Your divorce decree contains the court's directives that both of you must follow. However, you can use post-decree motions to change specific directives in the decree. Below are directives you may want to change and tips to handle the motions.
You can use post-decree motions on many things. Below are some examples.
You can use a post-decree motion to ask the court to lower or increase child support payments. You must prove that a substantial change has occurred since the court made ruled on it. You may also need to prove that the change will benefit the child more than the status quo.
Consider a case where you are involved in an accident shortly after finalizing your divorce. You can use a post-decree motion to request additional child support if your injuries prevent you from working.
You can file a motion to change the child custody and visitation issues if the current arraignment isn't working for the child. Again, the court will only grant your petition if you show a valid reason for the change.
Consider a case where the custodial parent enters house arrest after the divorce. You can use that ground to request the child's custody if the arrest conditions interfere with the parent's care for the child.
Post-decree motions are not just about children; you can also use them to modify spousal support. Consider a case where the other parent lands a lucrative job shortly after the divorce. If you had been paying alimony to the other parent, you could petition the cost for reduced alimony due to the other parent's income increase.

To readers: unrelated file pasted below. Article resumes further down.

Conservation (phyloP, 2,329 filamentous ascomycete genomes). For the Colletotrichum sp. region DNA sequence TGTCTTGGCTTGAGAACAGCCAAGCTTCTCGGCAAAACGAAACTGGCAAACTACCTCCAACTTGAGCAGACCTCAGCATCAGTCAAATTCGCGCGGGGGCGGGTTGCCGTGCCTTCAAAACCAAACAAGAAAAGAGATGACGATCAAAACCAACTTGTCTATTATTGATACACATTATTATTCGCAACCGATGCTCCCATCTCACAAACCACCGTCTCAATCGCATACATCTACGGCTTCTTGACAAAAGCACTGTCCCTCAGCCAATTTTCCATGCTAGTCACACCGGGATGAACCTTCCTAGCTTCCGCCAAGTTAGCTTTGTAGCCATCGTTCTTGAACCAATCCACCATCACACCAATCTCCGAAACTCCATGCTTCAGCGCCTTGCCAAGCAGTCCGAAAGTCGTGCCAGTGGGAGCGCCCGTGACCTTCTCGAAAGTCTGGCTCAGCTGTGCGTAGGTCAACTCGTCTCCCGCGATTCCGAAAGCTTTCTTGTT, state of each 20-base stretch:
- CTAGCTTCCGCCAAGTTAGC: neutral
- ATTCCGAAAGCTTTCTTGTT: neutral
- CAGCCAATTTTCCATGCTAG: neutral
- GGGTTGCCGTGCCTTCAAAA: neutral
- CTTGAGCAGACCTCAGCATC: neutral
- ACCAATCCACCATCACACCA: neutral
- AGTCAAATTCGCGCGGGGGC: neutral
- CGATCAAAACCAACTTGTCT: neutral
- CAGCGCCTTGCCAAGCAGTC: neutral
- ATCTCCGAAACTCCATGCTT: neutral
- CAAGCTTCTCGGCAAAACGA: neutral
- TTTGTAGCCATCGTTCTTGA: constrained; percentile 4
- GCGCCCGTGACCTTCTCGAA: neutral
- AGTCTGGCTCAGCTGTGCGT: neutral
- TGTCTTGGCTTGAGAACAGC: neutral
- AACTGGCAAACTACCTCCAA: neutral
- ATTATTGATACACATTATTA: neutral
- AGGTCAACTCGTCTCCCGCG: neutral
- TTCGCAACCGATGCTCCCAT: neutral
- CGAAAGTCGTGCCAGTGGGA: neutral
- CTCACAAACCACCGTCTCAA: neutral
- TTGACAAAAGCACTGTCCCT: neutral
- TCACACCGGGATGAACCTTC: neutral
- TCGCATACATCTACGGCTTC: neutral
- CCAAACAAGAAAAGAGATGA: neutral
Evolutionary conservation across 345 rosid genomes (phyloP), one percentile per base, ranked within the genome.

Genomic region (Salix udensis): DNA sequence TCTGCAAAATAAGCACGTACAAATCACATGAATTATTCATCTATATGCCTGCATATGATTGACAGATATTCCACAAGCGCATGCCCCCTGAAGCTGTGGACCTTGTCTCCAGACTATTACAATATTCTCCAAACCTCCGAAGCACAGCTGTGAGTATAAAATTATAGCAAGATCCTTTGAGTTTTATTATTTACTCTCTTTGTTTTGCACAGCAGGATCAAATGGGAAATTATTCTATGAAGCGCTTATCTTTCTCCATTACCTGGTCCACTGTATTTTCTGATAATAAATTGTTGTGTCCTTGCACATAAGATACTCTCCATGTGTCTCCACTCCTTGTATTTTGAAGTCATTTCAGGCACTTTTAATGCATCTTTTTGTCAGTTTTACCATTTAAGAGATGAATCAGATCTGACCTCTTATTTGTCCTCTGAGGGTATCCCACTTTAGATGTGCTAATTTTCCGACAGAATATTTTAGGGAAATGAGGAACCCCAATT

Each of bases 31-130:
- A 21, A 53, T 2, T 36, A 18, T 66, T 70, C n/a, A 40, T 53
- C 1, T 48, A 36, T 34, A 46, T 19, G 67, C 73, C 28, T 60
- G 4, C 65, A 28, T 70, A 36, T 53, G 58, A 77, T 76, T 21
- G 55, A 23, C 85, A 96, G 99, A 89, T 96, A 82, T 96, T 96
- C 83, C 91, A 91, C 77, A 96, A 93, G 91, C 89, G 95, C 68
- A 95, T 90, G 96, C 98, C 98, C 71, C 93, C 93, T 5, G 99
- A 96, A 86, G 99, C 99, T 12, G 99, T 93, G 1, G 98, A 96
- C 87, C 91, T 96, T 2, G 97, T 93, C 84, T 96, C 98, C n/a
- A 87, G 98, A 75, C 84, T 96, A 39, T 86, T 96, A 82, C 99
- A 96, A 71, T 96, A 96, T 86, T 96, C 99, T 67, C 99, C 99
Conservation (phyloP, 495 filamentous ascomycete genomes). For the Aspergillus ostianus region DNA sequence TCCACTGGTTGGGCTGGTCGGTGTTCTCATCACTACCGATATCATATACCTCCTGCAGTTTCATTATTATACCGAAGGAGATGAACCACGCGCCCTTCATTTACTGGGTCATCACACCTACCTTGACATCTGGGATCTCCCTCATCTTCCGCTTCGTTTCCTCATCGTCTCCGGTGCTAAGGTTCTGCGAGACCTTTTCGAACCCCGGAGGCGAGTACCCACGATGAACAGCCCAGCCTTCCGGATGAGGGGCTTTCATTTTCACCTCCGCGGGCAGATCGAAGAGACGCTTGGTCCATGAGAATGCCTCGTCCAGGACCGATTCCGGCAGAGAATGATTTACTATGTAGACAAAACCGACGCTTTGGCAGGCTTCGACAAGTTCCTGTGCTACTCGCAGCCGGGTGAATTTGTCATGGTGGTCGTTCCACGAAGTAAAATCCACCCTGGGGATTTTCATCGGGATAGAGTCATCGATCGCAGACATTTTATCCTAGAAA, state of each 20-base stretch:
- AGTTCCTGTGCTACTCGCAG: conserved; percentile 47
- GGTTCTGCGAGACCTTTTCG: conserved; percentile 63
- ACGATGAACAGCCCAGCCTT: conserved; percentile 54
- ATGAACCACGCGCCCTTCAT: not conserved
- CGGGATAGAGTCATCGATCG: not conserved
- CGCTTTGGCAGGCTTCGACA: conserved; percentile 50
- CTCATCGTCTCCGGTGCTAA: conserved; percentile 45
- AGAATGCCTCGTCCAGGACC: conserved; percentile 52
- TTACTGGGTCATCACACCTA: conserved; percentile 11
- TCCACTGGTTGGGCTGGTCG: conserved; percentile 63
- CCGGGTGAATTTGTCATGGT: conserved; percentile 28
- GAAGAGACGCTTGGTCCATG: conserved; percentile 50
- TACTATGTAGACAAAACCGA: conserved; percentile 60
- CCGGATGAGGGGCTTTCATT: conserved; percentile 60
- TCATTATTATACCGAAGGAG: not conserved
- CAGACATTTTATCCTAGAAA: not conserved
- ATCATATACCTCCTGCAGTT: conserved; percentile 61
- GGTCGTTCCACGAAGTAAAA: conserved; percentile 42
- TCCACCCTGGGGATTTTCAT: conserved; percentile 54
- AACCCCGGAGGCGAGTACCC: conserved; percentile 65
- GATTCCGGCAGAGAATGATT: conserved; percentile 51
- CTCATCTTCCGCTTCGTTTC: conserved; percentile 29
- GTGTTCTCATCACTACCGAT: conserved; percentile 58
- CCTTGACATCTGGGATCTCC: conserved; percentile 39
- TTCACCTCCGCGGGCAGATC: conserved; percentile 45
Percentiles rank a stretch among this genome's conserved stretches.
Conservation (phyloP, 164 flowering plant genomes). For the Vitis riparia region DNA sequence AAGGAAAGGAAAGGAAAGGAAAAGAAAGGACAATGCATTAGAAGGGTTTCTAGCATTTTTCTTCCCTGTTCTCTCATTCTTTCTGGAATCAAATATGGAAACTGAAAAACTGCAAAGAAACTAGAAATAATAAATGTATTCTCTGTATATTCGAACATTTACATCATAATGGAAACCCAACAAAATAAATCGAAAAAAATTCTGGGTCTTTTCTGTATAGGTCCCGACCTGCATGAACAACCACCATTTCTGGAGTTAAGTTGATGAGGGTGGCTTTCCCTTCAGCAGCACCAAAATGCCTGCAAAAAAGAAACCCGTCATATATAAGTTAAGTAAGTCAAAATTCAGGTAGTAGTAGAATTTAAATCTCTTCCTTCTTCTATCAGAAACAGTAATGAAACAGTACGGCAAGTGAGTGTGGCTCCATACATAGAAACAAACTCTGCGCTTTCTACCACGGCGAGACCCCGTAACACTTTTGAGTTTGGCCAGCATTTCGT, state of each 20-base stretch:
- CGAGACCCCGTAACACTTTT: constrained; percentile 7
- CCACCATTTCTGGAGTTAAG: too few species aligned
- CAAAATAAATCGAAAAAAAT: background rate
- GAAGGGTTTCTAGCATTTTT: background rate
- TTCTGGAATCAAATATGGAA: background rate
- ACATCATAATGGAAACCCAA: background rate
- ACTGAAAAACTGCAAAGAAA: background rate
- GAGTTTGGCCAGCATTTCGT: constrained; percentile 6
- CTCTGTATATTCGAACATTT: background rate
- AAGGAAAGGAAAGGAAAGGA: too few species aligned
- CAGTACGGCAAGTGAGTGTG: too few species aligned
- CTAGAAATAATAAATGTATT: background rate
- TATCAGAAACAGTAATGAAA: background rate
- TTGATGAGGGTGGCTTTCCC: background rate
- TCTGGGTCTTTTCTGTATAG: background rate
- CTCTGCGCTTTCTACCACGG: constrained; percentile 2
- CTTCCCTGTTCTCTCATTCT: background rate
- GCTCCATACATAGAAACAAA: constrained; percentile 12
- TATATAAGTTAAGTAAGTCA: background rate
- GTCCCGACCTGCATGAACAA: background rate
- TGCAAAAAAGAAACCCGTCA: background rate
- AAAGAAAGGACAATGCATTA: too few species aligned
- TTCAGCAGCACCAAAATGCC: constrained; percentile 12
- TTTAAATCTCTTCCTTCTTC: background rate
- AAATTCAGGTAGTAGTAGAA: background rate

The specific method for modifying your divorce decree depends on your jurisdiction. However, many states will expect you to follow the following procedures.
File Your Motion
First, fill out the relevant forms and file your petition in court. You may also need to attach documentary evidence supporting your claim. For example, you can use your pay stubs to prove your reduced income.
Serve Your Former Spouse
The person who files the post-decree motion must serve their ex-spouse with the petition, just as it happens with divorce cases. The service formally notifies the other spouse of the beginning of the court process.
Depending on the required evidence, you may also need to conduct discovery to get more information on your spouse's situation. Sometimes, discovery may only be necessary if you suspect your partner of hiding relevant information.
Attend a Hearing
The court may arrange a hearing to listen to your submissions and rule on the petition. Note that the court's ruling is binding, and you must abide by it.
For more information, contact a family lawyer near you.